Deserts are places that attract artists because they offer a relatively blank slate upon which to work, spaces where time and the elements tend to erase previous traces of human presence. You can create an ephemeral installation or event again and again at the same spot in a desert and it’s always new. Michael Heizer found that out when he created his Nine Nevada Depressions across a 520-mile expanse of the state in 1968; within one or two years, no trace of the works remained at Jean Dry Lake outside Las Vegas, or the Black Rock and Smoke Creek deserts north of Reno.
A playa, which means “beach” in Spanish, is the ultimate desert palimpsest, the intermittent lakes that form on their salty or alkaline surfaces during the wet seasons eroding away footprints, tire tracks, and other evidence of human passage. Playas in California, Utah, and Nevada have hosted everything from automobile and fashion shoots to land speed trials and giant croquet games. And they’ve hosted art projects from Jean Tinguely’s “Study for an End of the World,
No. 2,” when he blew up junk sculptures with dynamite in 1962, to Lita Albuquerque’s celestially oriented pigment dispersal drawings. The most famous of all contemporary artistic endeavors on a playa is, of course, Burning Man. But the festival started on another kind of beach entirely before moving to the Black Rock in 1990, and it wasn’t an event that featured much art. Both the relocation and the focus on art came about in part because of William Binzen.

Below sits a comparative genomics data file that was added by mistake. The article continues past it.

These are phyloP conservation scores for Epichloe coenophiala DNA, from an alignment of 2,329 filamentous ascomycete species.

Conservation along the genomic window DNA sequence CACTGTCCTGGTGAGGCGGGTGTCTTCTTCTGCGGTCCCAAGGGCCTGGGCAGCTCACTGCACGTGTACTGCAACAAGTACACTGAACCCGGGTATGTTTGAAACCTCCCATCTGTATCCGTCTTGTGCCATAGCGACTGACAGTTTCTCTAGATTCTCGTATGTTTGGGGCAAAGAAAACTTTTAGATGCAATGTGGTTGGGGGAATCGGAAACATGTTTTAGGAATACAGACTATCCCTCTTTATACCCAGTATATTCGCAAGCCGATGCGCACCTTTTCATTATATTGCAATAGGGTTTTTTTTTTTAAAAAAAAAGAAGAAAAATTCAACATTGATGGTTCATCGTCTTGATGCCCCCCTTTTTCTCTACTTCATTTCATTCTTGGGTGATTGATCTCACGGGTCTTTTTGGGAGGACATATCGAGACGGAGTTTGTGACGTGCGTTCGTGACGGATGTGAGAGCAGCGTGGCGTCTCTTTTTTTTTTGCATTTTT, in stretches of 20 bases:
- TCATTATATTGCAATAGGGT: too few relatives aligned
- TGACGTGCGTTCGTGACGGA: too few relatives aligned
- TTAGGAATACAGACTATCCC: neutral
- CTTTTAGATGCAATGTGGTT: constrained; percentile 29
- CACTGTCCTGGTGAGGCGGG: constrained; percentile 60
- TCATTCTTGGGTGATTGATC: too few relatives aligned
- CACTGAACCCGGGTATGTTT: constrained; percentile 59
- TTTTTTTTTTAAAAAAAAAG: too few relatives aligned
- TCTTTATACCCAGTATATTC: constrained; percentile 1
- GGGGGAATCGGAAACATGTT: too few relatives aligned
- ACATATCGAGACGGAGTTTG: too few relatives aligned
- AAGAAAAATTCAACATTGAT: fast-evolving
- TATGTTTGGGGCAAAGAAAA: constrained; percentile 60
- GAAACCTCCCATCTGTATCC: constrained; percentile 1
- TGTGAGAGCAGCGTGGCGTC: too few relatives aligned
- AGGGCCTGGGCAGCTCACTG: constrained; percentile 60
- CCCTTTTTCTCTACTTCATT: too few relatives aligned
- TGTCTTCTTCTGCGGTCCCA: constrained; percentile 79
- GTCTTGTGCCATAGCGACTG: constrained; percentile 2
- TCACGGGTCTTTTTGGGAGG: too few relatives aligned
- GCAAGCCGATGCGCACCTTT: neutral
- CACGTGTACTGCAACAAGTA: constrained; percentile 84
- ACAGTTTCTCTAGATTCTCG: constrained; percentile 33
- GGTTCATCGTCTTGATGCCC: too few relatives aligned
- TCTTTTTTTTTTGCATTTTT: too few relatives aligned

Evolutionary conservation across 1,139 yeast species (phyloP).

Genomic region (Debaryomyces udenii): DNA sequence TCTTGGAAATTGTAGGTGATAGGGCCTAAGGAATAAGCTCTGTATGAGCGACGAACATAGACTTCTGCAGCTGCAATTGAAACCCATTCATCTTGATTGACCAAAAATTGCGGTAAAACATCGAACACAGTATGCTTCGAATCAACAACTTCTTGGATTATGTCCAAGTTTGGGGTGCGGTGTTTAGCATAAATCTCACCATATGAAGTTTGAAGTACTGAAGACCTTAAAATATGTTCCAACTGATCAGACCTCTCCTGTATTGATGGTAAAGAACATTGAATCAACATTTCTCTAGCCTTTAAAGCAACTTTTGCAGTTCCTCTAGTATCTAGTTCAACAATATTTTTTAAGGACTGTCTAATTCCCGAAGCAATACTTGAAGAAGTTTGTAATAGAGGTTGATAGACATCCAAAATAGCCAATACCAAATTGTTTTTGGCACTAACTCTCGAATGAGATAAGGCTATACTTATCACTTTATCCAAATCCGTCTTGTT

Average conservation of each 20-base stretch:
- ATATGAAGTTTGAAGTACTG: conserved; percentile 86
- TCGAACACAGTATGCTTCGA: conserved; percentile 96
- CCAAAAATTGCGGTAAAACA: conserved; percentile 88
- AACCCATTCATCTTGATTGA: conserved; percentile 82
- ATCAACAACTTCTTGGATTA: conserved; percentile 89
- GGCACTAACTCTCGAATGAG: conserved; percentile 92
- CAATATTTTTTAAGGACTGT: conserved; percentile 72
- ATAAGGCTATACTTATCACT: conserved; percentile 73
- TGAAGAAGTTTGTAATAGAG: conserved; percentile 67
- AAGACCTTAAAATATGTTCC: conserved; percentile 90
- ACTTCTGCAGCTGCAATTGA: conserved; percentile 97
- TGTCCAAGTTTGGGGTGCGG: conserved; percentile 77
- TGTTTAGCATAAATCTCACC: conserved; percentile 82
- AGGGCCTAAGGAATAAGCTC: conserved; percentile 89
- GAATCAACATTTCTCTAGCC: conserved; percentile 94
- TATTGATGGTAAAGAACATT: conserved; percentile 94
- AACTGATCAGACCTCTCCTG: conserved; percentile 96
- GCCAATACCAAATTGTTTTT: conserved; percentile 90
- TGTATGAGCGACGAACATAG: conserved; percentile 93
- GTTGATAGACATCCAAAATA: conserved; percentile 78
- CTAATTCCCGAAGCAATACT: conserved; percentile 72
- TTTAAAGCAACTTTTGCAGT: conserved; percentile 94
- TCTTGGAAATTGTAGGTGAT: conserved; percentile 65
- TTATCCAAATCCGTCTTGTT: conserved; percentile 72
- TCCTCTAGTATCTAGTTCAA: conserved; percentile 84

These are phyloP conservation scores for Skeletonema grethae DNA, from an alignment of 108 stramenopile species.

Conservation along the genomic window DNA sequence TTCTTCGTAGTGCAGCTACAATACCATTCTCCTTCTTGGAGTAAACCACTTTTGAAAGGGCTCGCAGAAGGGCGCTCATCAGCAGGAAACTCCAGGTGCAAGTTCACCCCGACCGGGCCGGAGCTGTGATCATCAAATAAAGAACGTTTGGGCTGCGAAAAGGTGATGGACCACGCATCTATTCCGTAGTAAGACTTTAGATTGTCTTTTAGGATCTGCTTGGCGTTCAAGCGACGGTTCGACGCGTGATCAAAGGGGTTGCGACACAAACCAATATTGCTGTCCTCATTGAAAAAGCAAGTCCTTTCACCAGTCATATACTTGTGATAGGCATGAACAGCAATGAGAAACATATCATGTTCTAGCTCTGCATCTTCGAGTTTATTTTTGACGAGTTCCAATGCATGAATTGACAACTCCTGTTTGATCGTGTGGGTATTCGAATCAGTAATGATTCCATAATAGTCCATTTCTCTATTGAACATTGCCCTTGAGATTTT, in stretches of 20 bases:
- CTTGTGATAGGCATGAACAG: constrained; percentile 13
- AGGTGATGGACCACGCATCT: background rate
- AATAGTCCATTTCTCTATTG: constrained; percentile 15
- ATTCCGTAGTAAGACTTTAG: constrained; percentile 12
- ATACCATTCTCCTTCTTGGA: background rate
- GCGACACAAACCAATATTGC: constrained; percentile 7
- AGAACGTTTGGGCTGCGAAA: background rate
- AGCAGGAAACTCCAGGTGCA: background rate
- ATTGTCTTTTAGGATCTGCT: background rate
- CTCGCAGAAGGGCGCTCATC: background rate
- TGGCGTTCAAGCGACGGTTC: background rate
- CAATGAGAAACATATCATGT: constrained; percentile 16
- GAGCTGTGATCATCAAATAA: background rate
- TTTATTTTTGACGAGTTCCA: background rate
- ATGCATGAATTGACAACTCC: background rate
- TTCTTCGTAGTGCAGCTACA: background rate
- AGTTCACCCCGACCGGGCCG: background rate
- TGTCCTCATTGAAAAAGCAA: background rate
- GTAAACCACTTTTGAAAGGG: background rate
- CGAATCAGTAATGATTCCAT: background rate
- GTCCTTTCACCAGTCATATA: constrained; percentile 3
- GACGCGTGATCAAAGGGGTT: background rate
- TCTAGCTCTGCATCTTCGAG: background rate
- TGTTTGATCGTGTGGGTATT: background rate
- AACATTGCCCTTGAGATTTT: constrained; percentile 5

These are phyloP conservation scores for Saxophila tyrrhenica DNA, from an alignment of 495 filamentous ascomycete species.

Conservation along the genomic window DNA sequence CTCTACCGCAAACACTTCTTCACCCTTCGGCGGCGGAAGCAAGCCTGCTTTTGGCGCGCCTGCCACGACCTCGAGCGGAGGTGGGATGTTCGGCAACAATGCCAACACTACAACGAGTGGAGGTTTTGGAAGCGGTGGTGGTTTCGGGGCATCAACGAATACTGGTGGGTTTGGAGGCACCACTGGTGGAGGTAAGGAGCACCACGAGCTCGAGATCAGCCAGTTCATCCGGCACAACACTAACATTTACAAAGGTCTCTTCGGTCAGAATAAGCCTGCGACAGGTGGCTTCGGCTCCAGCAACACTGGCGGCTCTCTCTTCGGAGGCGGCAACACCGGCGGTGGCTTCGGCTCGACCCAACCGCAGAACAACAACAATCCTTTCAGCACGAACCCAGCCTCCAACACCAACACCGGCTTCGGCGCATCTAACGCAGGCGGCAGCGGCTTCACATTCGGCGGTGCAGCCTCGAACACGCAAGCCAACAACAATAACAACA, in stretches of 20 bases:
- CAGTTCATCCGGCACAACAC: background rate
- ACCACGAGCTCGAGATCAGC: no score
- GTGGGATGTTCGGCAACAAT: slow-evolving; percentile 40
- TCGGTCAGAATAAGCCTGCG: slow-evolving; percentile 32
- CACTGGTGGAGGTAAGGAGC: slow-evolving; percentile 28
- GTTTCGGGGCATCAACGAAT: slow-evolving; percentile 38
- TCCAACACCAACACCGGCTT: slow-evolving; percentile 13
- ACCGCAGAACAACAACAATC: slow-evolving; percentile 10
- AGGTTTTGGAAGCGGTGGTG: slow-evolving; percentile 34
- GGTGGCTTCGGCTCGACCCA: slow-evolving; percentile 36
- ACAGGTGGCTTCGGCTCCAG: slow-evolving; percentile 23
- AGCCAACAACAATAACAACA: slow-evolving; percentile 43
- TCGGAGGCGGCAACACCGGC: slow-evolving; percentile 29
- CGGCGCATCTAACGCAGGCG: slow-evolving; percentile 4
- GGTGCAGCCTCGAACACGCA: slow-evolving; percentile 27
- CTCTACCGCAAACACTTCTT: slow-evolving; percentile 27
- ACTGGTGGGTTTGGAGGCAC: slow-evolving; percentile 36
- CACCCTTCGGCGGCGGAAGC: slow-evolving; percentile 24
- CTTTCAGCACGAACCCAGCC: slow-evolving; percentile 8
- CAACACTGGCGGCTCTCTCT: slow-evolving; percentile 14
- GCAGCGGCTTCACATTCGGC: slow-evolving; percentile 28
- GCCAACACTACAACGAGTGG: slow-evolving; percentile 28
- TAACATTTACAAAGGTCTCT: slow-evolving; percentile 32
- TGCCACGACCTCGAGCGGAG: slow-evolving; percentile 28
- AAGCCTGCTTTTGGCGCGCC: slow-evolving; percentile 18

Binzen, a photographer who now lives in rural Marin County, California, moved from the East Coast in 1974 to earn an MFA at the San Francisco Art Institute in the mid-1970s. Burning Man famously began in 1986 when Larry Harvey hosted a Labor Day bonfire on Baker Beach in San Francisco. When the police in 1990 denied permission to the 350 participants to burn the 30-foot tall wooden figure, Binzen, along with John Law and Kevin Evans from the San Francisco Cacophony Society, convinced Burning Man co-founder Harvey to move the burn to the Black Rock playa for the Cacophony Zone Trip #4 over Labor Day weekend. They called it “Bad Day at Black Rock.” Binzen knew that local ceramicist John Bogard and friends had played giant croquet there during the summer using pickup trucks as mallets, and believed that Harvey could bring his burn out to the desert without being bothered by law enforcement. 1990 was the first year that Binzen attended the event, but by 1992 he was directing his own project on the Black Rock, Desert Siteworks, a summer solstice celebration held annually before Burning Man. He ran his event for three years, each one held at a different hot springs along the eastern edge of the playa. Desert Siteworks was based on site-specific performances and installations, its 15-20 “artist-instigators” and co-collaborators engaging in ritual role-playing, meditative exercises, and group art projects. In the second and third years they were aided by up to 70-80 others in loosely formed artisans’ guilds. This was an early iteration of the “intentional community,” which later became a basic tenet of Burning Man.